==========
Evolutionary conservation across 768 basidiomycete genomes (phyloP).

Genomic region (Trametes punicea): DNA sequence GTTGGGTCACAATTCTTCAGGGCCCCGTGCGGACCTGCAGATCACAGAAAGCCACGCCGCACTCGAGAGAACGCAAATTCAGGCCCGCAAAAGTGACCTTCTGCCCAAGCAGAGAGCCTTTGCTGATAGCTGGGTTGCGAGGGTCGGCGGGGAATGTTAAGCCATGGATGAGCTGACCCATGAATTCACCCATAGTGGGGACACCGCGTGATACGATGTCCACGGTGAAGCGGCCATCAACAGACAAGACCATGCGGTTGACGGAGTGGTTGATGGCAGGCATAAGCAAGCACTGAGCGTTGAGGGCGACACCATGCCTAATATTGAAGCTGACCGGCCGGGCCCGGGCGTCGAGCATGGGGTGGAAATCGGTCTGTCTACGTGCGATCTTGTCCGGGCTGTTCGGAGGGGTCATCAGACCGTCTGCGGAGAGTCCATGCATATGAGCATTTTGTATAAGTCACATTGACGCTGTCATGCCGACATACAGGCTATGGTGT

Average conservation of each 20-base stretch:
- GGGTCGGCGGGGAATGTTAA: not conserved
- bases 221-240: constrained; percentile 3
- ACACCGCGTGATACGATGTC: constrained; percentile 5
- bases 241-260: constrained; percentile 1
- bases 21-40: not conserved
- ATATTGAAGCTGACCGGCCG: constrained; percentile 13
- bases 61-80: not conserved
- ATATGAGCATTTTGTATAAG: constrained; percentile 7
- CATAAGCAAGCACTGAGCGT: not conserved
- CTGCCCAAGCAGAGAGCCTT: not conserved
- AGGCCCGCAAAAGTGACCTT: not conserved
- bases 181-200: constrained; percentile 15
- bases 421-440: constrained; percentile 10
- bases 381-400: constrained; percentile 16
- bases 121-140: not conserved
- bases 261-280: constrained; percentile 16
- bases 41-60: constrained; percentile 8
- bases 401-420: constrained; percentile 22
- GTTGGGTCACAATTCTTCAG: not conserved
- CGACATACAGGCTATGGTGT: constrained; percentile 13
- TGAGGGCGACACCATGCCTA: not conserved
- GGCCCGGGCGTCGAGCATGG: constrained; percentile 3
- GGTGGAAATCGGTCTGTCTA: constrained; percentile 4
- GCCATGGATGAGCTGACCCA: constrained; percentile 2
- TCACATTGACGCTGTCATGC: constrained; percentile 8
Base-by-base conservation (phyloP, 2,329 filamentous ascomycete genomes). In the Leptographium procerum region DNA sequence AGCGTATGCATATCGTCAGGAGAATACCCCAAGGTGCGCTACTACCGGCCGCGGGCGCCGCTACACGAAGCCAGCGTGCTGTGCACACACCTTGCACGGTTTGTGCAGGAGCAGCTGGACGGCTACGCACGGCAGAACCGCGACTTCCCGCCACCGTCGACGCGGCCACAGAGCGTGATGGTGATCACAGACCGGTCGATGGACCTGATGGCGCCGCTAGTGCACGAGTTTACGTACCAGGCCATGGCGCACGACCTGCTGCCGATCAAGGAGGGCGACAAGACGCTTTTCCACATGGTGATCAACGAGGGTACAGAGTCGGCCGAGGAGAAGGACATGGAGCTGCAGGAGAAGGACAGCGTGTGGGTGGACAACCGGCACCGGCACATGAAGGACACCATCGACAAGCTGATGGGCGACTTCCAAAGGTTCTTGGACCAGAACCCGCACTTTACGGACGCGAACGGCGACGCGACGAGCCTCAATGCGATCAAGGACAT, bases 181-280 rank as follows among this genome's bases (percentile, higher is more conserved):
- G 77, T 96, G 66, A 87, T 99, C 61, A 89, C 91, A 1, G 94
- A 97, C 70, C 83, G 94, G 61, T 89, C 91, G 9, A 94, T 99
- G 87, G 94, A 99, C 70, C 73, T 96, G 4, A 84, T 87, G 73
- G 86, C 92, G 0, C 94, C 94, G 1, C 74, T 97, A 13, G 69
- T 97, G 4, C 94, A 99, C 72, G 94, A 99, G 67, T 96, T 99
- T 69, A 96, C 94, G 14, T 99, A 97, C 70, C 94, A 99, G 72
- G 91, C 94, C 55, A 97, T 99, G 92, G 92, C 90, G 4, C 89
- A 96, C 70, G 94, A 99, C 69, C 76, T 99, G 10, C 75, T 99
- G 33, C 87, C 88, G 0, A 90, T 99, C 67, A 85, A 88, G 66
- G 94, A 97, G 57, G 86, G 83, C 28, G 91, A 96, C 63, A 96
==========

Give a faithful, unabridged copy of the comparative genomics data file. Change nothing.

Evolutionary conservation across 768 basidiomycete genomes (phyloP).

Genomic region (Trametes punicea): DNA sequence GTTGGGTCACAATTCTTCAGGGCCCCGTGCGGACCTGCAGATCACAGAAAGCCACGCCGCACTCGAGAGAACGCAAATTCAGGCCCGCAAAAGTGACCTTCTGCCCAAGCAGAGAGCCTTTGCTGATAGCTGGGTTGCGAGGGTCGGCGGGGAATGTTAAGCCATGGATGAGCTGACCCATGAATTCACCCATAGTGGGGACACCGCGTGATACGATGTCCACGGTGAAGCGGCCATCAACAGACAAGACCATGCGGTTGACGGAGTGGTTGATGGCAGGCATAAGCAAGCACTGAGCGTTGAGGGCGACACCATGCCTAATATTGAAGCTGACCGGCCGGGCCCGGGCGTCGAGCATGGGGTGGAAATCGGTCTGTCTACGTGCGATCTTGTCCGGGCTGTTCGGAGGGGTCATCAGACCGTCTGCGGAGAGTCCATGCATATGAGCATTTTGTATAAGTCACATTGACGCTGTCATGCCGACATACAGGCTATGGTGT

Average conservation of each 20-base stretch:
- GGGTCGGCGGGGAATGTTAA: not conserved
- bases 221-240: constrained; percentile 3
- ACACCGCGTGATACGATGTC: constrained; percentile 5
- bases 241-260: constrained; percentile 1
- bases 21-40: not conserved
- ATATTGAAGCTGACCGGCCG: constrained; percentile 13
- bases 61-80: not conserved
- ATATGAGCATTTTGTATAAG: constrained; percentile 7
- CATAAGCAAGCACTGAGCGT: not conserved
- CTGCCCAAGCAGAGAGCCTT: not conserved
- AGGCCCGCAAAAGTGACCTT: not conserved
- bases 181-200: constrained; percentile 15
- bases 421-440: constrained; percentile 10
- bases 381-400: constrained; percentile 16
- bases 121-140: not conserved
- bases 261-280: constrained; percentile 16
- bases 41-60: constrained; percentile 8
- bases 401-420: constrained; percentile 22
- GTTGGGTCACAATTCTTCAG: not conserved
- CGACATACAGGCTATGGTGT: constrained; percentile 13
- TGAGGGCGACACCATGCCTA: not conserved
- GGCCCGGGCGTCGAGCATGG: constrained; percentile 3
- GGTGGAAATCGGTCTGTCTA: constrained; percentile 4
- GCCATGGATGAGCTGACCCA: constrained; percentile 2
- TCACATTGACGCTGTCATGC: constrained; percentile 8
Base-by-base conservation (phyloP, 2,329 filamentous ascomycete genomes). In the Leptographium procerum region DNA sequence AGCGTATGCATATCGTCAGGAGAATACCCCAAGGTGCGCTACTACCGGCCGCGGGCGCCGCTACACGAAGCCAGCGTGCTGTGCACACACCTTGCACGGTTTGTGCAGGAGCAGCTGGACGGCTACGCACGGCAGAACCGCGACTTCCCGCCACCGTCGACGCGGCCACAGAGCGTGATGGTGATCACAGACCGGTCGATGGACCTGATGGCGCCGCTAGTGCACGAGTTTACGTACCAGGCCATGGCGCACGACCTGCTGCCGATCAAGGAGGGCGACAAGACGCTTTTCCACATGGTGATCAACGAGGGTACAGAGTCGGCCGAGGAGAAGGACATGGAGCTGCAGGAGAAGGACAGCGTGTGGGTGGACAACCGGCACCGGCACATGAAGGACACCATCGACAAGCTGATGGGCGACTTCCAAAGGTTCTTGGACCAGAACCCGCACTTTACGGACGCGAACGGCGACGCGACGAGCCTCAATGCGATCAAGGACAT, bases 181-280 rank as follows among this genome's bases (percentile, higher is more conserved):
- G 77, T 96, G 66, A 87, T 99, C 61, A 89, C 91, A 1, G 94
- A 97, C 70, C 83, G 94, G 61, T 89, C 91, G 9, A 94, T 99
- G 87, G 94, A 99, C 70, C 73, T 96, G 4, A 84, T 87, G 73
- G 86, C 92, G 0, C 94, C 94, G 1, C 74, T 97, A 13, G 69
- T 97, G 4, C 94, A 99, C 72, G 94, A 99, G 67, T 96, T 99
- T 69, A 96, C 94, G 14, T 99, A 97, C 70, C 94, A 99, G 72
- G 91, C 94, C 55, A 97, T 99, G 92, G 92, C 90, G 4, C 89
- A 96, C 70, G 94, A 99, C 69, C 76, T 99, G 10, C 75, T 99
- G 33, C 87, C 88, G 0, A 90, T 99, C 67, A 85, A 88, G 66
- G 94, A 97, G 57, G 86, G 83, C 28, G 91, A 96, C 63, A 96